note: entire contents copyright 2011 by Sheila Barth
When Henrik Ibsenís play, ďA Dollís House,Ē opened at the Royal Theatre of Copenhagen in December 1879, it ticked off controversy among critics and audiences - so much, that when it appeared in Germany in 1880, Ibsen was forced to change his shocking ending of obeisant wife Nora leaving her husband and children to find her own identity. Despite Ibsenís protests that nobody else change his play, after he died, it has been twisted and pulled like saltwater taffy, with playwrights, screenwriters and authors putting their own spin on it.
In Theresa Rebeckís drama, ďDollhouse,Ē she has contemporized and localized the play, setting it todayís tony suburban Connecticut. It premiered at the Hartford Stage in 2001 and continues to spark audiences.
At the New Repertory Theatre, Director Bridget Kathleen OíLeary has gathered a stellar cast of Boston veterans who add depth and dimension to Ibsenís characters. However, Rebeck retained Ibsenís ending, which doesnít send shock waves through audiences anymore, given todayís emancipated woman in the Western world.
Making her debut at New Rep, accomplished actress Sarah Newhouse as Nora is compelling, shifting from a perfect, adoring trophy suburban wife who sneaks chocolates and shops frivolously with abandon, to revealing her shocking secret. When her husband, Evan, suffered a heart attack three years ago, and they were about to lose everything, she embezzled money from her fatherís business, aided by her accountant, Neil Fitzpatrick (realistically portrayed by versatile Gabriel Kuttner), which she paid back later. Nora confides her dreaded secret to her old high school friend, Christine, who is divorced, down on her luck, and seeking a job from Evan, after learning he was promoted to head a bank with 312 branches. Nora has no choice. Fitzpatrick, a hardscrabble Harvard grad, served 18 months in jail for his part in Noraís crime, taking the fall for her. As a result, his wife divorced him and refuses to let him see his three children. He canít get a job because heís considered a felon, and his life is in shambles. He threatens to go to the newspapers, exposing Nora, unless she convinces Evan to give him a job.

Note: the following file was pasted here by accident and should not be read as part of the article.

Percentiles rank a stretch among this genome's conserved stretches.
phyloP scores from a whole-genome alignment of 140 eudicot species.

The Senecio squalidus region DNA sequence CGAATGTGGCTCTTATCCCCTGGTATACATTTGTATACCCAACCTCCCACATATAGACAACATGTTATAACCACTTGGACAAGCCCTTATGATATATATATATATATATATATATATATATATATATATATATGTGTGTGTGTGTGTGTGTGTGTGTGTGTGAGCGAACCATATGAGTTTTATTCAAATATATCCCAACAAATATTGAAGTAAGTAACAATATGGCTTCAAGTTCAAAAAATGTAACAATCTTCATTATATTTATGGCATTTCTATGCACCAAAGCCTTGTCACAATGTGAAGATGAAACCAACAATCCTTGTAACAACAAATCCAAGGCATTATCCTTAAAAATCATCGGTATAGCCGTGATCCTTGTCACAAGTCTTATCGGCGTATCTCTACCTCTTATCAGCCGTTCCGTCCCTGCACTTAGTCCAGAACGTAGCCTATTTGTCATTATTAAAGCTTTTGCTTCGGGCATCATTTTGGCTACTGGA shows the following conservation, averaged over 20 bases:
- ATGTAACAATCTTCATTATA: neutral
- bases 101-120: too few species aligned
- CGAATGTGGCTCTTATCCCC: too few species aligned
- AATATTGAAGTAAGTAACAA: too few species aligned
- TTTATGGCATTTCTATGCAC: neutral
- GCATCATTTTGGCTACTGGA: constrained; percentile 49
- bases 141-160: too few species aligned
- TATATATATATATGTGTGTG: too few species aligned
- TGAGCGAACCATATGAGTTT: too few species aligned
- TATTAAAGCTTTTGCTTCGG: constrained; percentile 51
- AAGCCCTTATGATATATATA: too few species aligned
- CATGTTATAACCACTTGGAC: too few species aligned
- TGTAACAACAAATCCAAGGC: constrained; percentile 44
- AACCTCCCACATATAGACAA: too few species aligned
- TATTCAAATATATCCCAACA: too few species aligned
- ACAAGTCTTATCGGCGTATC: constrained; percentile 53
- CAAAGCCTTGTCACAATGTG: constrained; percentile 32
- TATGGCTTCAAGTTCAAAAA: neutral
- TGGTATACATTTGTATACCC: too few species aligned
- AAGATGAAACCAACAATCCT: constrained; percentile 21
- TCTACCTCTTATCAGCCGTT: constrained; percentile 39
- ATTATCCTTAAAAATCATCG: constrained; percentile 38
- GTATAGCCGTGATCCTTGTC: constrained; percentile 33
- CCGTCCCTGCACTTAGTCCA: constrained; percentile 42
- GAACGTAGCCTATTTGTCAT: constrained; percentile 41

Rebeck interweaves the characters nicely here, including multi-talented Diego Arciniegas as Dr. Damien Rank, Evanís best friend who loves Nora and desperately wants her.
Rank has his own problem. Heís dying of ALS - Lou Gehrigís Disease - and is leaving, before his utter debilitation.
Capturing the dollhouse theme, OíLeary separates scenes with tinkly music box tones. Set designer Kathyrn Kawecki has created a tasteful, but not overly opulent, angular large room, with a luxurious, Baccharat-style chandelier in the background, as the dreamhouse Evan and Nora created for themselves. And Rafael Jaenís stunning costumes separate the couple from their less fortunate visitors and their brightly-dressed, Jamaican nanny, Julianna (Cheryl Singleton).
Unaware of Noraís sacrifices and plot during their crisis years, Evan accuses her of living in a fantasy world - which he created.
Will Lyman is flawless as Evan, commanding every scene, from his overly affectionate attention to Nora to his rage when she discloses her crime to him.
Jennie Israel is also captivating, understatedly pivotal as Christine, whose role should be strengthened and not left open-ended.
Regardless, New Repís ďDollhouseĒ is a provocative study in male-female dynamics, with fascinating characters and a plot that resonates today.
BOX INFO: Two-act drama, written by Theresa Rebeck, based on Henrik Ibsenís ďA Dollís House,Ē appearing through March 20 at New Repertory Theatre, Arsenal Center for the Arts, 321 Arsenal St., Watertown.Performances are Wednesday, March 9, and Thursdays, 7:30 p.m.; Fridays, 8 p.m.; Saturday, March 12, 19, at 3,8 p.m.; Sunday, March 13, 20, at 2 p.m. (with talkbacks); Tickets are $28-$58; seniors, $7 discount; student rush, $14. Call 617-923-8487 or visit www.newrep.org.